Agence France-Presse’s new bureau in Pyongyang, which opened in September, is already churning out the stories.
The bureau, which was officially opened by Emmanuel Hoog, the group’s chief executive and chairman, so far has been focusing on producing video and photographic content.
It was able to open following an agreement made earlier in the year between AFP and the Korean Central News Agency (KCNA), following “about 10 rounds of negotiations that began in 2012”, said Philippe Massonnet, AFP’s Asia-Pacific regional director.
“Not that there was any resistance by the authorities, but it was only a matter of time as we were not only dealing with KCNA, but other government departments as well.”
The Pyongyang bureau will be staffed by a locally hired videographer and a photographer, who will work in conjunction with visiting foreign correspondents, which mirrors what other international news bureaux, including the Associated Press, Xinhua, Ria Novosti and Japan’s Kyodo News. AP opened the first foreign bureau in 2012.
As a big international newsagency “we have to be wherever we can”, Massonnet said. “For us, it is normal and natural to open an office in North Korea, as we open offices everywhere in the world – in some we cannot employ locals, in others it’s foreigners.”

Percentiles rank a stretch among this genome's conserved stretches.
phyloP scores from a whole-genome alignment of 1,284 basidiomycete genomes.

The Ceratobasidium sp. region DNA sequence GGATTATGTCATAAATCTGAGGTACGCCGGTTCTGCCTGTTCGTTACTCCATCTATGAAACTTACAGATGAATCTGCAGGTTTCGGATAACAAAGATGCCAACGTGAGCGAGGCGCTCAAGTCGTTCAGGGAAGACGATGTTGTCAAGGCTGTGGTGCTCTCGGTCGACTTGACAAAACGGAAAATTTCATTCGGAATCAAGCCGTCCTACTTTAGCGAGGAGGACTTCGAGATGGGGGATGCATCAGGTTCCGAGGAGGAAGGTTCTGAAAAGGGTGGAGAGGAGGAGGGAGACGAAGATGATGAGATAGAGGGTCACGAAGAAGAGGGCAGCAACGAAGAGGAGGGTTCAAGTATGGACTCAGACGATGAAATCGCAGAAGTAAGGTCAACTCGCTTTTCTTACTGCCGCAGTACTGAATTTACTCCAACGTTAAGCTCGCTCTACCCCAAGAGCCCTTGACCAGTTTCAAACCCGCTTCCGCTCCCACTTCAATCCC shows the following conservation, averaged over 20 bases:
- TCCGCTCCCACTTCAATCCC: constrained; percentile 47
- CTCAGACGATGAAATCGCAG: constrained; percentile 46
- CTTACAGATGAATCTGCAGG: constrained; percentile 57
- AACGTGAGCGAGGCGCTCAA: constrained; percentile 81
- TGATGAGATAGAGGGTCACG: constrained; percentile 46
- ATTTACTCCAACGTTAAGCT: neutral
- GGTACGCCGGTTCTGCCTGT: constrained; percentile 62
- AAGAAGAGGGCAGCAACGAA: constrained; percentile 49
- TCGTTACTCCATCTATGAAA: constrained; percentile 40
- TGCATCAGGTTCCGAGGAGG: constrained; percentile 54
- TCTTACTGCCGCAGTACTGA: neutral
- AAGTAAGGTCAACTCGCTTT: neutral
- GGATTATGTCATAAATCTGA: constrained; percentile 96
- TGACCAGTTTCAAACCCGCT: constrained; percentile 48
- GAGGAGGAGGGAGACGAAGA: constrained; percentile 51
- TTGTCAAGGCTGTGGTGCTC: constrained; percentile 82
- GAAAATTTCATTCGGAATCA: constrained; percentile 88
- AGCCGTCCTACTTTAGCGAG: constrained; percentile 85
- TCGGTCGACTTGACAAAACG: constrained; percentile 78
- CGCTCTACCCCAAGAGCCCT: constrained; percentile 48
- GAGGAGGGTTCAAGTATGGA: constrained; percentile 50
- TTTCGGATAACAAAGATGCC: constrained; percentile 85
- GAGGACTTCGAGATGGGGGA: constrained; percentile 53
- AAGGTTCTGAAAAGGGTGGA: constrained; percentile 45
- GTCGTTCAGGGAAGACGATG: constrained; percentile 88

With North Korea’s total media censorship and control it must be a struggle for the locally hired staff to function properly for foreign media – even with training. “We brought the North Korean staff to Hong Kong in August for training sessions about how AFP works as well as going on shoots to take care of the practical aspects,” Massonnet said. “The two were competent and open and enthusiastic about the training and even though they were accompanied by an KCNA official the training was unsupervised.
“We had worked with the same official before during the negotiations and got on well, so we took the opportunity to show him how we deal with photo and video stories from other countries – which he found interesting even though he acknowledged that many of those types of stories would not be done by KCNA.”
AFP’s Seoul bureau chief will run the bureau while teams from South Korea, Hong Kong or China will be sent every two months or so as part of the deal. “So far, we sent a team in July, again in September and another is planned for November,” he said. “There are no visa problems and now the visas are issued in Hong Kong rather than having to go via Beijing.”
The November mission we will try to get, among others, the August flood aftermath story, but it is difficult – or at least time consuming – to get approval. “Typically, we submit a list of say 20 potential stories in the hope of getting five or six to run with.”
So far the Pyongyang team has been involved in stock footage shoots of the capital as well as getting on the streets and train stations and the like; or reacting when someone noteworthy visits Pyongyang. “We did cover the 15th Pyongyang International Film festival [brainchild of the cinema-obsessed “Dear Leader” Kim Jong-ll in September.